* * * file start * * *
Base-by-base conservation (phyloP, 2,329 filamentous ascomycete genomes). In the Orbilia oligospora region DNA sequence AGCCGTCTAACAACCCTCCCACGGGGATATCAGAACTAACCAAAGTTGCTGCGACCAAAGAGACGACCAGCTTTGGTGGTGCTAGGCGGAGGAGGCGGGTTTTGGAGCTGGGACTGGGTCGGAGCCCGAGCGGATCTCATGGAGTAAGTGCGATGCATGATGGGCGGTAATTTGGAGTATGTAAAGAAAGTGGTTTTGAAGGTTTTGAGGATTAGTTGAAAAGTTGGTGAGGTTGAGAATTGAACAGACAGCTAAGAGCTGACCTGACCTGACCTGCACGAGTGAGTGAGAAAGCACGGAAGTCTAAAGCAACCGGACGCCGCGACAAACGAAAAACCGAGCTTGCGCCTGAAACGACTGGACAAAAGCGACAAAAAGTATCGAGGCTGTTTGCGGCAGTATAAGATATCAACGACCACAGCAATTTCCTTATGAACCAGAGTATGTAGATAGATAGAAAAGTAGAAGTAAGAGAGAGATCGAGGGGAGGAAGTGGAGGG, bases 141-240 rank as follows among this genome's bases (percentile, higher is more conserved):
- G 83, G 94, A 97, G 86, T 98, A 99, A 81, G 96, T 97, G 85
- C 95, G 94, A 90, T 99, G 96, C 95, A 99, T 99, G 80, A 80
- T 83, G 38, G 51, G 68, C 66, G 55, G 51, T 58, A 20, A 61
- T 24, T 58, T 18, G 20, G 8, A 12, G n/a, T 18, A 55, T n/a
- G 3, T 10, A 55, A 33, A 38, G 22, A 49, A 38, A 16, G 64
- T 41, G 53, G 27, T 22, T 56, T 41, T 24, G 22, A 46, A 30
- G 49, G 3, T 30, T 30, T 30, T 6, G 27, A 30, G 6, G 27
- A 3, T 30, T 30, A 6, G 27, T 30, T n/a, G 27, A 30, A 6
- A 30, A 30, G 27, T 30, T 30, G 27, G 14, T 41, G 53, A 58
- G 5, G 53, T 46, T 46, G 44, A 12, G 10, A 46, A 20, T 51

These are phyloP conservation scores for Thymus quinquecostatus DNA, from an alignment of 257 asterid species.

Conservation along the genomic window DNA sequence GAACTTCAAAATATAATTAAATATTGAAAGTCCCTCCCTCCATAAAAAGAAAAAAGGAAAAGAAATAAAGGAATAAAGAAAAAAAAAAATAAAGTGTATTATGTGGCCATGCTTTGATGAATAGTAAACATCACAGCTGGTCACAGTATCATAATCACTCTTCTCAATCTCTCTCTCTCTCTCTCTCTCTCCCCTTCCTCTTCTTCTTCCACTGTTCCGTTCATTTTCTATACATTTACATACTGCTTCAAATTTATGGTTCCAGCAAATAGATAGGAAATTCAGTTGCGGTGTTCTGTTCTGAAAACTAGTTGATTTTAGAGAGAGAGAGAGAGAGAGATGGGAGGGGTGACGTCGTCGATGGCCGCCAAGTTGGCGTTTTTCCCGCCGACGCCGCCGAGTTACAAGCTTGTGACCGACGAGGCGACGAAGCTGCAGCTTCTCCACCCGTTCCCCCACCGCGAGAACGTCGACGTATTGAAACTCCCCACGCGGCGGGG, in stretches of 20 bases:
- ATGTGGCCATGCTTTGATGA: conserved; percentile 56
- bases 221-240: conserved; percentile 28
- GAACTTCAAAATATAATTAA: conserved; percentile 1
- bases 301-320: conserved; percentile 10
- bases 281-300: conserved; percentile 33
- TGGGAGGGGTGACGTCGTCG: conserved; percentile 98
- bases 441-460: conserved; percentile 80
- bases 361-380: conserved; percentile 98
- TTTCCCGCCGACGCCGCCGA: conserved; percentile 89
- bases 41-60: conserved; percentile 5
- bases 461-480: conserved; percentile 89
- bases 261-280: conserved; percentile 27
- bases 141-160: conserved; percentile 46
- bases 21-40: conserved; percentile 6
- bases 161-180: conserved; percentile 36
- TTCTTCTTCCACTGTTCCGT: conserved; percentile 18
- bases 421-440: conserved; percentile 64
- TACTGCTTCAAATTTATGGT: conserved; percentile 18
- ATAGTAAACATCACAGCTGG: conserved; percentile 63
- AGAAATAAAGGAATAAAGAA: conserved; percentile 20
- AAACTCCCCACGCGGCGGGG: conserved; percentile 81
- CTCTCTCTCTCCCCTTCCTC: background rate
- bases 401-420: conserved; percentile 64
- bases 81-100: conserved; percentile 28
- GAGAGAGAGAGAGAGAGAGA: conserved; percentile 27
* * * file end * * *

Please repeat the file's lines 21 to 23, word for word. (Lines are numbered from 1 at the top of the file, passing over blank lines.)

- bases 361-380: conserved; percentile 98
- TTTCCCGCCGACGCCGCCGA: conserved; percentile 89
- bases 41-60: conserved; percentile 5